What Are We Reading: A Monster Calls, by Patrick Ness
This week, Lil Chase tells us about a book she can’t stop thinking about…
When a monster arrives at Connor’s bedroom window, it’s not the one he’d been expecting. It’s a monster formed from the yew tree from his garden. The monster says he has three stories to tell Connor and then Connor must tell his own story – the one about his nightmare, the one with an even more terrifying monster. Only then will the monsters leave him alone.
Connor’s mother has cancer and is undergoing treatment that makes her very sick. His father lives in America. He doesn’t get on with his grandmother. The bullies at school have targeted him. Connor is alone. But when the monster comes, strangely, he seems like a friend: one Connor can shout and rage at. One who will help him unleash his pent up emotions.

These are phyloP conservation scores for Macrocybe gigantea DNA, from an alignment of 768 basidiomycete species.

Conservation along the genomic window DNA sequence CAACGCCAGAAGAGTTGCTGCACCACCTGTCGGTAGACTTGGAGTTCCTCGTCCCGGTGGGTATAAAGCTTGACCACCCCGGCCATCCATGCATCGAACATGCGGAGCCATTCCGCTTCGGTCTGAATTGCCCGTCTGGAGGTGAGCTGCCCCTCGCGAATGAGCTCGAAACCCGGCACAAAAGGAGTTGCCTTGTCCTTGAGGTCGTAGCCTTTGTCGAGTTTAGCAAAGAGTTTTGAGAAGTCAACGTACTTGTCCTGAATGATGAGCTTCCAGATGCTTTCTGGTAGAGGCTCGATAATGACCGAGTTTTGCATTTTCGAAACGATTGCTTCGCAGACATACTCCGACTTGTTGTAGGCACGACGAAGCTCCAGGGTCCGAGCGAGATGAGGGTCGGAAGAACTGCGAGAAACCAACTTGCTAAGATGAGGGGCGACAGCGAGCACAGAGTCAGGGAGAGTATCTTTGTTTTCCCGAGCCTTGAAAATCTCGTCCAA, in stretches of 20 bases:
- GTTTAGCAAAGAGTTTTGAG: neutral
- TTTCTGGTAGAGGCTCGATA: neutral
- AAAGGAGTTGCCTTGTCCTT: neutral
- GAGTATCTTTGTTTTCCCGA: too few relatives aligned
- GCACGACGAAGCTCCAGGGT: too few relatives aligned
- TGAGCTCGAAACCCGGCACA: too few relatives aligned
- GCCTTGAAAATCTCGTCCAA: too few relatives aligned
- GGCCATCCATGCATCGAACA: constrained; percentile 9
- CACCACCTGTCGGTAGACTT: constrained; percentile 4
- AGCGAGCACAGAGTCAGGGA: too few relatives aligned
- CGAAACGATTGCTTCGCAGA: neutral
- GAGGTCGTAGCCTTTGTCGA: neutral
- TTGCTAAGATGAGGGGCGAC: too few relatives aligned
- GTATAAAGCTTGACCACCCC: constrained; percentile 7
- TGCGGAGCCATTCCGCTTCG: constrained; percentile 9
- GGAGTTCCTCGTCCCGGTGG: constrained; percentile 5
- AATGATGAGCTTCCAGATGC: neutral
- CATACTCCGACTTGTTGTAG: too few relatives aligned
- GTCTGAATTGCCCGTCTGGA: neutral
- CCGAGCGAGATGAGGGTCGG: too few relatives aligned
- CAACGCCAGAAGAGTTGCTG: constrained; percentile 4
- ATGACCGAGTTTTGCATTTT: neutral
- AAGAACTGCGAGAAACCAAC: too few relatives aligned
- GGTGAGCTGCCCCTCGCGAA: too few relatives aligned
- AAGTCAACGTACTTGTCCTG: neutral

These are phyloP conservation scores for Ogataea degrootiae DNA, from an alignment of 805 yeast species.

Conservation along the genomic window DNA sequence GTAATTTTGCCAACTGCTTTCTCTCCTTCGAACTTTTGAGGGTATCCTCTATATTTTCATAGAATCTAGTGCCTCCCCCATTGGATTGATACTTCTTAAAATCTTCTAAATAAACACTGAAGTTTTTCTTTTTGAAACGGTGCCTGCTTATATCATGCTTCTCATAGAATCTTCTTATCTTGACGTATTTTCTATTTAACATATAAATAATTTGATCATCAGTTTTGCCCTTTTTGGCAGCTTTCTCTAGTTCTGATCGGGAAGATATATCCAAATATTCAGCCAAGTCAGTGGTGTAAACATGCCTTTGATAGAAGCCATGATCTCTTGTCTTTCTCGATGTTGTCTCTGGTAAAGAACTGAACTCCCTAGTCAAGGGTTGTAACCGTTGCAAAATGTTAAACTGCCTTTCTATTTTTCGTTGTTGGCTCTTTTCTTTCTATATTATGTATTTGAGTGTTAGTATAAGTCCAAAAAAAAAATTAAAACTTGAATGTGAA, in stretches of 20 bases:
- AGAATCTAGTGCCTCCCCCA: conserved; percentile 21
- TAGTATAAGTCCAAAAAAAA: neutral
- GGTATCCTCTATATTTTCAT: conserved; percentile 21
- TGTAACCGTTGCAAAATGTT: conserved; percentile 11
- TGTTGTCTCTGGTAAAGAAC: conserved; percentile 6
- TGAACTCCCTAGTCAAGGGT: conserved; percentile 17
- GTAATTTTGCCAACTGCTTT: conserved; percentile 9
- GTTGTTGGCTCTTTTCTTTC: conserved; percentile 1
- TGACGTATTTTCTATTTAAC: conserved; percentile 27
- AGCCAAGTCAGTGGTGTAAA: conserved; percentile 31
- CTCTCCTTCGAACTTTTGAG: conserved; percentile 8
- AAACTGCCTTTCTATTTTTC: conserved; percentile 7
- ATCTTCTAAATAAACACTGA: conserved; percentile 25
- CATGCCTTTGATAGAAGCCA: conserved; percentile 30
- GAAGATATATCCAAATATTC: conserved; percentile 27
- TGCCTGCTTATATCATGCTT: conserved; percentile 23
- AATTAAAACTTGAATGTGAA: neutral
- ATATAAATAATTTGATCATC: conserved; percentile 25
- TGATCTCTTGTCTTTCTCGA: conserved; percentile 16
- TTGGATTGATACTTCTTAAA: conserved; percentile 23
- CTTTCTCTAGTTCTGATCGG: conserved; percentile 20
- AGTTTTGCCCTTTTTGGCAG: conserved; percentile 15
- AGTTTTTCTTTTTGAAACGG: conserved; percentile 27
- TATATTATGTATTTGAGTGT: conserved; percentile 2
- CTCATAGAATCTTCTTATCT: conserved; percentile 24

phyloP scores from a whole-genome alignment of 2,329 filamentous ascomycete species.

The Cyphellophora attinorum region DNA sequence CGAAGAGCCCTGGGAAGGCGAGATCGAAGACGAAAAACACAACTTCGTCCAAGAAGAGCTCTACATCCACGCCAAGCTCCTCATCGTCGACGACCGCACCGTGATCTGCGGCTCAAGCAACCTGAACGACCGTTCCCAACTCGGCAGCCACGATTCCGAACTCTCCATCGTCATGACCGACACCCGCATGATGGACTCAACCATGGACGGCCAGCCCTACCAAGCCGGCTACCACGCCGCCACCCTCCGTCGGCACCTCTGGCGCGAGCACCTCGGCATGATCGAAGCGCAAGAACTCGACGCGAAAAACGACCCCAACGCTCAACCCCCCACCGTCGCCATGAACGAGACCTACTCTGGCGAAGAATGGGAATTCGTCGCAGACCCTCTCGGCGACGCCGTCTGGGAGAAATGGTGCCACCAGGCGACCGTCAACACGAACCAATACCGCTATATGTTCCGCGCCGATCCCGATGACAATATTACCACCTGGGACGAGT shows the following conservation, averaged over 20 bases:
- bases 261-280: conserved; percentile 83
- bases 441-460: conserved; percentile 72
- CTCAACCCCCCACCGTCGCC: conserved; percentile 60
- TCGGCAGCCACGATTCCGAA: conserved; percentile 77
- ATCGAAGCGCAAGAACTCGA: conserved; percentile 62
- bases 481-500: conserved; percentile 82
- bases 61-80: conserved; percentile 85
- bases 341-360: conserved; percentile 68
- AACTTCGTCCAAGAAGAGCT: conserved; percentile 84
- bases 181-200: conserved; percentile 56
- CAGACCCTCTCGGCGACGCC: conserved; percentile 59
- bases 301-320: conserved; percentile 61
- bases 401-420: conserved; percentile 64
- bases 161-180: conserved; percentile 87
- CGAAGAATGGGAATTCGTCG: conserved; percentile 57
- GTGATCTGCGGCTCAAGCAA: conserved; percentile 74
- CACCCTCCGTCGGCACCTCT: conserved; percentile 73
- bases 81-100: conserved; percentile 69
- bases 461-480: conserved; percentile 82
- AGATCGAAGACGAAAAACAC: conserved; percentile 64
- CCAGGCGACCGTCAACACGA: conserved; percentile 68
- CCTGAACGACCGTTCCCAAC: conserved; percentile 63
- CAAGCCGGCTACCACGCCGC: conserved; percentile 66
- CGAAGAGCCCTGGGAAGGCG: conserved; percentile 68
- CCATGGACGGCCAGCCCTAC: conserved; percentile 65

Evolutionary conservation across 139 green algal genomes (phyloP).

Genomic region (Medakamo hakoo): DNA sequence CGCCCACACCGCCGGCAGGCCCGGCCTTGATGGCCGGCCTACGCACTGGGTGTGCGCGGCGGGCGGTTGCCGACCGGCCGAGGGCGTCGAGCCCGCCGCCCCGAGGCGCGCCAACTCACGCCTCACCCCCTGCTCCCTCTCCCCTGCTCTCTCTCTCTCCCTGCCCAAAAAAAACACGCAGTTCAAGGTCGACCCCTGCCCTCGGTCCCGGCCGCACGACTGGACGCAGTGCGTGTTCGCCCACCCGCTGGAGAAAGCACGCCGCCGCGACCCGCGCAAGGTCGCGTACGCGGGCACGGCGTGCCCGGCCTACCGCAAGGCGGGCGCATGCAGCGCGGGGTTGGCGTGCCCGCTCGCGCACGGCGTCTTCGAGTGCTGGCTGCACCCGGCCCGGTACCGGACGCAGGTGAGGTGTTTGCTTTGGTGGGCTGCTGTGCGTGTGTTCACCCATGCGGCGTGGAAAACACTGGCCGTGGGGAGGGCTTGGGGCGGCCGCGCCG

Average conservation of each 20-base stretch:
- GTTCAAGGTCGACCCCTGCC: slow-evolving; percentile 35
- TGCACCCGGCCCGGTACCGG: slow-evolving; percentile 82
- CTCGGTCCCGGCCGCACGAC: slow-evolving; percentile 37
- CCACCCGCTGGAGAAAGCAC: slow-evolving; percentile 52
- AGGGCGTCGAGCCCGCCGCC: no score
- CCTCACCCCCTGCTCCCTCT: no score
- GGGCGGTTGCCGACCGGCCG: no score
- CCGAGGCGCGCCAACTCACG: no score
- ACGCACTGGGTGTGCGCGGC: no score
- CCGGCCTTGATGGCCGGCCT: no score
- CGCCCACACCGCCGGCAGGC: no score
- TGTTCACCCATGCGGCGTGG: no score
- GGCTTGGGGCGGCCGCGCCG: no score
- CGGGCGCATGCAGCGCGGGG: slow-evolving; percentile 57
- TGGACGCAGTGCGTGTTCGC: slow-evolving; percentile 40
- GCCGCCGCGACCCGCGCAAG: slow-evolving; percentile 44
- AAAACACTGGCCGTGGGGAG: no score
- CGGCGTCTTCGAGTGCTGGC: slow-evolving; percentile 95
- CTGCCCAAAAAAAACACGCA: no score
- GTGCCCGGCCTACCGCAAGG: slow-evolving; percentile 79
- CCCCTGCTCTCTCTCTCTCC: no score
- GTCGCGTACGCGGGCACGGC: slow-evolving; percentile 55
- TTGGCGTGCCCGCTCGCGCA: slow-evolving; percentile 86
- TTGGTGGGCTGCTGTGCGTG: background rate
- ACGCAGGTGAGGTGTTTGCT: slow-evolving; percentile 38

The stories the monster tells are good, but I prefer the every day accounts of Connor’s life and his discussions with the monster, the stories felt like a diversion to me.
The idea for A Monster Calls came from Siobhan Dowd, when she was dying from cancer. Patrick Ness wrote the novel for her. It’s the only book to win both the Carnegie and the Greenaway Medal – the two most prestigious awards in children’s literature. And now I have read it, I can see why.
The best thing about the book (aside from the incredible illustrations) is the writing style. There is no poetry, no flowery words, no emotion is overplayed. Not an easy task when you are dealing with the subjects of monsters, death and solitude.
If I had to describe A Monster Calls in one word, it would be: ‘devastating’. I cried when I was reading it on the train. I wept when I finished it at home. I haven’t stopped thinking about it since I put it down four days ago. Cancer is a horrific illness, and this book tells a very real account of it.